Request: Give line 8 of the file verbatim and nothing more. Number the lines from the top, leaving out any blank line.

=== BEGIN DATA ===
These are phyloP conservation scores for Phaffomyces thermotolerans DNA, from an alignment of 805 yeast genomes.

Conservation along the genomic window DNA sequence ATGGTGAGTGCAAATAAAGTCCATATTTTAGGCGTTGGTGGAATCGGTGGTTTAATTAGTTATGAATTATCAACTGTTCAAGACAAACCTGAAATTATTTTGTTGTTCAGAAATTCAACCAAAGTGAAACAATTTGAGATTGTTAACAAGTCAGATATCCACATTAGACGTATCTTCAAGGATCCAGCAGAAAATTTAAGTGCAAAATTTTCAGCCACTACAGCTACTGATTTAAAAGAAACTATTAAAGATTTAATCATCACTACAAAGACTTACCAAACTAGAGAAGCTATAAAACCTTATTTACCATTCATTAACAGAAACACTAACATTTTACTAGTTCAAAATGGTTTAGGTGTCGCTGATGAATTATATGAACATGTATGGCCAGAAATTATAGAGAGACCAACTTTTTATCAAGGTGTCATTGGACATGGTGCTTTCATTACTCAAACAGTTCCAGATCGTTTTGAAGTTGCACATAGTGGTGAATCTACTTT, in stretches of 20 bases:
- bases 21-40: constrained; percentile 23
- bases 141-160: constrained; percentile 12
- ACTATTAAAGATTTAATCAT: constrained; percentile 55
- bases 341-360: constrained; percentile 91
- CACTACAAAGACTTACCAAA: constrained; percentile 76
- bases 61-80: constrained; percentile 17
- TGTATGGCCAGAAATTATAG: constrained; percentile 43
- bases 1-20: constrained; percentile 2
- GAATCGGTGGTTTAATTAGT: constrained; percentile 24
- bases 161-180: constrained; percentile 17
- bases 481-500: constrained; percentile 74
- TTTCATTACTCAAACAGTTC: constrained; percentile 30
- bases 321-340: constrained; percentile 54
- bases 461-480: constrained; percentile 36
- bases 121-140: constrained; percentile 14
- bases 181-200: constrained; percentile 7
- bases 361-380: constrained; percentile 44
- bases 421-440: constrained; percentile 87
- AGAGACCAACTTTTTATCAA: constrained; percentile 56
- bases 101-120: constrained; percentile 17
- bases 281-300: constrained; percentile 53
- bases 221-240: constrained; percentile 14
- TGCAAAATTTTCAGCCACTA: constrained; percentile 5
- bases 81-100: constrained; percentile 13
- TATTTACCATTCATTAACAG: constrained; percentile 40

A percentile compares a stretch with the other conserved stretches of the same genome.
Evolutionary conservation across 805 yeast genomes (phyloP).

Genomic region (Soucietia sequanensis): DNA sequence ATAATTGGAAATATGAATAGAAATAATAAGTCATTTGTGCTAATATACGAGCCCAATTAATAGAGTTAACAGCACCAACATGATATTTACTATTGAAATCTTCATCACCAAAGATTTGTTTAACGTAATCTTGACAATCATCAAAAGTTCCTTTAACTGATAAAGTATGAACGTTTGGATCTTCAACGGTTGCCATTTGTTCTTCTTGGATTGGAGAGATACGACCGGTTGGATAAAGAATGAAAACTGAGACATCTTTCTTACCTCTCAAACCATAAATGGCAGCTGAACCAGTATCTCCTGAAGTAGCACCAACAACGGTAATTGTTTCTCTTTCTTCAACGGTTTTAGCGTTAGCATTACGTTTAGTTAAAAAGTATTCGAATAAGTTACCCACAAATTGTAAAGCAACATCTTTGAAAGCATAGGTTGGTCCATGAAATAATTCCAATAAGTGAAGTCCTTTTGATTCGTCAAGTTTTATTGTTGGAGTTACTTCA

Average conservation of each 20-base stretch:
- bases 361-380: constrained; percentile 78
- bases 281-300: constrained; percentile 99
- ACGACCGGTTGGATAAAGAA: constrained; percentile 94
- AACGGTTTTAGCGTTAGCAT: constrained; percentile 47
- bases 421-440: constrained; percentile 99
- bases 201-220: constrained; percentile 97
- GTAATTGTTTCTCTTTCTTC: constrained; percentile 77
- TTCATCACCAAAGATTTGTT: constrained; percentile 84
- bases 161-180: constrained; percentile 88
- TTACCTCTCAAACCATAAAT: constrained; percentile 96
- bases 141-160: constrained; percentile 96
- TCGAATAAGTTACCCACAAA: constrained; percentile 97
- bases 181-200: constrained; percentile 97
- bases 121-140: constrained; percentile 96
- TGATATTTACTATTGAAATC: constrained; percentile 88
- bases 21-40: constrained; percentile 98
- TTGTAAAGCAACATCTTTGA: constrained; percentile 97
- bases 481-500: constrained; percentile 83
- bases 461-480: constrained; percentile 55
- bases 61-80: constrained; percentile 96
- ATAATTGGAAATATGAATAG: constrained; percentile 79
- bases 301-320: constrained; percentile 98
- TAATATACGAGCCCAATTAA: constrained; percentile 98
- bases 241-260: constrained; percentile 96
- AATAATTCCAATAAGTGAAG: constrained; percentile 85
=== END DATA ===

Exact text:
- bases 61-80: constrained; percentile 17